1. What would you do if you were up against a deadline you knew you could not meet? Be wary of anyone who tells you this has never happened to them. It happens to even the most organized: you overcommit, life throws an emergency at you, etc. Best case scenario: the interviewee tells you about a time when they were between a rock and hard place and communicated honestly with everyone involved to find a workable solution.
  2. How often do you miss deadlines? It’s not likely that they will say often, but it's still worth asking.
  3. How do you manage projects? It’s a great sign if a writer mentions using specific tools and software and indicates why they find these tools helpful.Project management and productivity tools like Asana and Trello are a great way to keep work organized and can make managing multiple projects more efficient.


You’ll want to ask about overall experience as a marketing writer, experience with projects like yours, and about specific experience working on projects for financial planning firms. Ask to see their portfolio, and spend some time looking through samples of their work. Find out what type of projects they have worked on and what types of projects they prefer. This will give you valuable information about whether the relationship will be a good fit.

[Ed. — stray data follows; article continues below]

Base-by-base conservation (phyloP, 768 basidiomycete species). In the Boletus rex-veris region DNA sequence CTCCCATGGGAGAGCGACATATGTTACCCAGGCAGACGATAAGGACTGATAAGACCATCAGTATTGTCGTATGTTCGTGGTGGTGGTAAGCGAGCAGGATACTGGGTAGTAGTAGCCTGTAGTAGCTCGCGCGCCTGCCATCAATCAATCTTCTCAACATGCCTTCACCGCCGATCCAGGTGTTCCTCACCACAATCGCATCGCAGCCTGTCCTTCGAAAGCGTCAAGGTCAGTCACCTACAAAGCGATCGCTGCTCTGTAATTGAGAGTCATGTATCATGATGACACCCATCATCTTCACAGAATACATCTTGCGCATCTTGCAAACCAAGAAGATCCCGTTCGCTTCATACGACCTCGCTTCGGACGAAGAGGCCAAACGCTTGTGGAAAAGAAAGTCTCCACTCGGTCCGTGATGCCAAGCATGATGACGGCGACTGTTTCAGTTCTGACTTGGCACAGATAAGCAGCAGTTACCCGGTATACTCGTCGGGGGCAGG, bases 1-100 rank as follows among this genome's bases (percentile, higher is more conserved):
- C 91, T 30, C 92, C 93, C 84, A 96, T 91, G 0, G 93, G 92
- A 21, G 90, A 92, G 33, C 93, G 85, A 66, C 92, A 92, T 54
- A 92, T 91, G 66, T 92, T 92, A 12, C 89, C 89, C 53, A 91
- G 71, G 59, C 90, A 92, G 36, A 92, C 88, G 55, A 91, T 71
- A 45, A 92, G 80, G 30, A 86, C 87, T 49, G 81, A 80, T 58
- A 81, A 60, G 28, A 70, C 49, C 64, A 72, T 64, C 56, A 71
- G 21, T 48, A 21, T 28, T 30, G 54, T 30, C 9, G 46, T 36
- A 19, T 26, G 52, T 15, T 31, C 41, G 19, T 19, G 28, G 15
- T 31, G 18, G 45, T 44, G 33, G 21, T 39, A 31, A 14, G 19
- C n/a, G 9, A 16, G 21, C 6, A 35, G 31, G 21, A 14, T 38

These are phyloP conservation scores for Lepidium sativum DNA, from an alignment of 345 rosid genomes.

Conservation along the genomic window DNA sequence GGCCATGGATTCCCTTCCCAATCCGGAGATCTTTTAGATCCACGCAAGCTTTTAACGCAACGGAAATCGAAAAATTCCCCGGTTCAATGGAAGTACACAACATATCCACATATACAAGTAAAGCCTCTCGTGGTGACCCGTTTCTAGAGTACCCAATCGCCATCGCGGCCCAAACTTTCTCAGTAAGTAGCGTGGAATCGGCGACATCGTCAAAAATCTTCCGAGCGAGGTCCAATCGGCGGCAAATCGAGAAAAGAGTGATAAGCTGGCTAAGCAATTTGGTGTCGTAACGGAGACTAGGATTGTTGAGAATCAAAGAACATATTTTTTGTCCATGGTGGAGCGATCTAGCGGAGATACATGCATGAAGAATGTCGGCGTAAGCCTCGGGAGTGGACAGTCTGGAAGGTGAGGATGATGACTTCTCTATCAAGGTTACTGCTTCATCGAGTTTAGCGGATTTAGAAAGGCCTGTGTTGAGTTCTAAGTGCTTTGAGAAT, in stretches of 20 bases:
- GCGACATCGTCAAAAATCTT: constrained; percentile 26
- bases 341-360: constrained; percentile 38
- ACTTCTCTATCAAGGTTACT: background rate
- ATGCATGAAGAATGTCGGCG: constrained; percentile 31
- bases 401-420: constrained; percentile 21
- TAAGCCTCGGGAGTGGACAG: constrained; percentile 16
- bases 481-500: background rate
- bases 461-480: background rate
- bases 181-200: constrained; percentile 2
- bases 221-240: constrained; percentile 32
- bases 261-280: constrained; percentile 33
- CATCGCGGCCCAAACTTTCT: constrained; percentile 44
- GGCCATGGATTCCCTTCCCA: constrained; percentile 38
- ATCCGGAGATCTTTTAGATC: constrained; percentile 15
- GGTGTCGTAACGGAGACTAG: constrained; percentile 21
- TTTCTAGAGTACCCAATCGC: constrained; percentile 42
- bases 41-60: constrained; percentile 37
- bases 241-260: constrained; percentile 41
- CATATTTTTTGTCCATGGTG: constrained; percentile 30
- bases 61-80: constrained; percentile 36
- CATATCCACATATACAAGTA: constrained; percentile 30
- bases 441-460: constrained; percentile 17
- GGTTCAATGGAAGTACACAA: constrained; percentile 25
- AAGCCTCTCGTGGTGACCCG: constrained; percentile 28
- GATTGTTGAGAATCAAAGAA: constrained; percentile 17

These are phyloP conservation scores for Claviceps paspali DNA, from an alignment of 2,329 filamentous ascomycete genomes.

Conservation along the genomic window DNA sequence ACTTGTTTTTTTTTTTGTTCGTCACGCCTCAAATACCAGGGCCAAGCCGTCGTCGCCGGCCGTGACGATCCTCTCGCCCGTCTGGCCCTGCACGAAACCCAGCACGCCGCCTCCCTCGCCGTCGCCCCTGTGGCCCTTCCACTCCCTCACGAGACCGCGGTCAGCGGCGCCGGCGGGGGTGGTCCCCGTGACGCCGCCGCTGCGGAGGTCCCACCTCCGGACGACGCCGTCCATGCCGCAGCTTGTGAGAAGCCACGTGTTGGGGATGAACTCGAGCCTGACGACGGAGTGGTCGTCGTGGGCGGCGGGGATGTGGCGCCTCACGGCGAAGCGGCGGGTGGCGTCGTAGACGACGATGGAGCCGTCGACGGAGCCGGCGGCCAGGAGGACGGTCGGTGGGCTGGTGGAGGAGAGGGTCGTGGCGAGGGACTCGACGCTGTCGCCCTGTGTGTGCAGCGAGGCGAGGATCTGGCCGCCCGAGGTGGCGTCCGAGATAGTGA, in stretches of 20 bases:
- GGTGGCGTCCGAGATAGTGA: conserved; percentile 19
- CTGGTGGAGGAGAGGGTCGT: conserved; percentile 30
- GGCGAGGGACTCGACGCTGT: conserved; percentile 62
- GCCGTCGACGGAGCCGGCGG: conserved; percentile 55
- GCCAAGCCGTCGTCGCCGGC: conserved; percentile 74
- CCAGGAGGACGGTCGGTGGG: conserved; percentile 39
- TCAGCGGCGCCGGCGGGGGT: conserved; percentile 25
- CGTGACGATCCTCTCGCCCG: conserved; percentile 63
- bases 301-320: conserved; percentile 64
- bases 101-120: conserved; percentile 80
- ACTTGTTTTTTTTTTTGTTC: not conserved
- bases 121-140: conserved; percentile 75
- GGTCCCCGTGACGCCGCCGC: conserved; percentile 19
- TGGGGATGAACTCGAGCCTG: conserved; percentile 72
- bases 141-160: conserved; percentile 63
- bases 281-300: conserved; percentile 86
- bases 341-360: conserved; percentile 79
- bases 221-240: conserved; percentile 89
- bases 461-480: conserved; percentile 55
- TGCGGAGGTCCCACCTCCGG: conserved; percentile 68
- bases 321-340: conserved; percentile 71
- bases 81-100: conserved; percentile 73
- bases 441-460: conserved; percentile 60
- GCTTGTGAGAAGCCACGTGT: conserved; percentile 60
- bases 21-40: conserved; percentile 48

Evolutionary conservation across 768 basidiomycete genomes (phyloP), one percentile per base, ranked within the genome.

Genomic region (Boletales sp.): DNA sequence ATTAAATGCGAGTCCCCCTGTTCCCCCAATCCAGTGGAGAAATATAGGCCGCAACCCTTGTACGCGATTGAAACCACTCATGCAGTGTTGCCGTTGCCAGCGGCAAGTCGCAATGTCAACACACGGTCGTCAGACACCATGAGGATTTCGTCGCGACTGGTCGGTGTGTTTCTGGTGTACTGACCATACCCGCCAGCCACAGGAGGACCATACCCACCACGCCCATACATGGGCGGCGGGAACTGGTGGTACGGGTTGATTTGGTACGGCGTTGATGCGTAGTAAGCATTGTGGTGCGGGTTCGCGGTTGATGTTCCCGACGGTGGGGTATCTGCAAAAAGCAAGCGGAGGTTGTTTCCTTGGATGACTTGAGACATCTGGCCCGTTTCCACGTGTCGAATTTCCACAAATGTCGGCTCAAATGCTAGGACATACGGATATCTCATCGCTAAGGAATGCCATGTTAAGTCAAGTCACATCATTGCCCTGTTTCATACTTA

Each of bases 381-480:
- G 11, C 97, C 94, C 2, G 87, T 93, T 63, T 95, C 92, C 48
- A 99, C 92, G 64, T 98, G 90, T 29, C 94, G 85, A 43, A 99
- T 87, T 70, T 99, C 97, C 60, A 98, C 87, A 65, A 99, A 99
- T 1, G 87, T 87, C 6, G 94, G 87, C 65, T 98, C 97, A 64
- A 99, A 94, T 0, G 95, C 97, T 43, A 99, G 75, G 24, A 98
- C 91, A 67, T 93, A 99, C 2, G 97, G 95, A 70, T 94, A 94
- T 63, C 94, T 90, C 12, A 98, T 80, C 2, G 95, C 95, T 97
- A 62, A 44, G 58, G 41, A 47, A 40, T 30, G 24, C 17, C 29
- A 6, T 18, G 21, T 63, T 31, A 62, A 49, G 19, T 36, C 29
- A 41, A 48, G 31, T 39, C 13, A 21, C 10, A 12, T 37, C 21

Find out how each writer you interview gauges success on a project. If a client hired them to improve SEO, what was the outcome? Have they quantified increases in readership for their clients? What has been the outcome of social media campaigns they have worked on? You want measurable results for your firm, so ask about how this has been tracked for past projects.

Commitment to the Project

Ask about what other work the freelancer has on his or her plate. If they are swamped with other work or in the middle of another large project, this may indicate a potential lack of time for the work you need them to do. Alternatively, if the writer seems desperate for work, find out why this might be. Are they just starting out and don’t have any clients yet? Do they have trouble keeping clients. Ideally, you’ll find a writer with a steady, satisfied clientele who knows how to manage several projects at once.


Ask about communication preferences, and be sure that your preferred styles will match up. This discussion should include whether you each prefer to speak on the phone, via email, or whether you’ll be using an app like Slack.

Expect that most freelancers will be somewhat protective of their time, but that this should be balanced with the expectation that you will hear back from them within 24 hours (or some other agreed upon timeframe). While you may want to be able to call your writer anytime and expect a speedy response, you probably don’t want them being interrupted constantly by other clients while working on your project!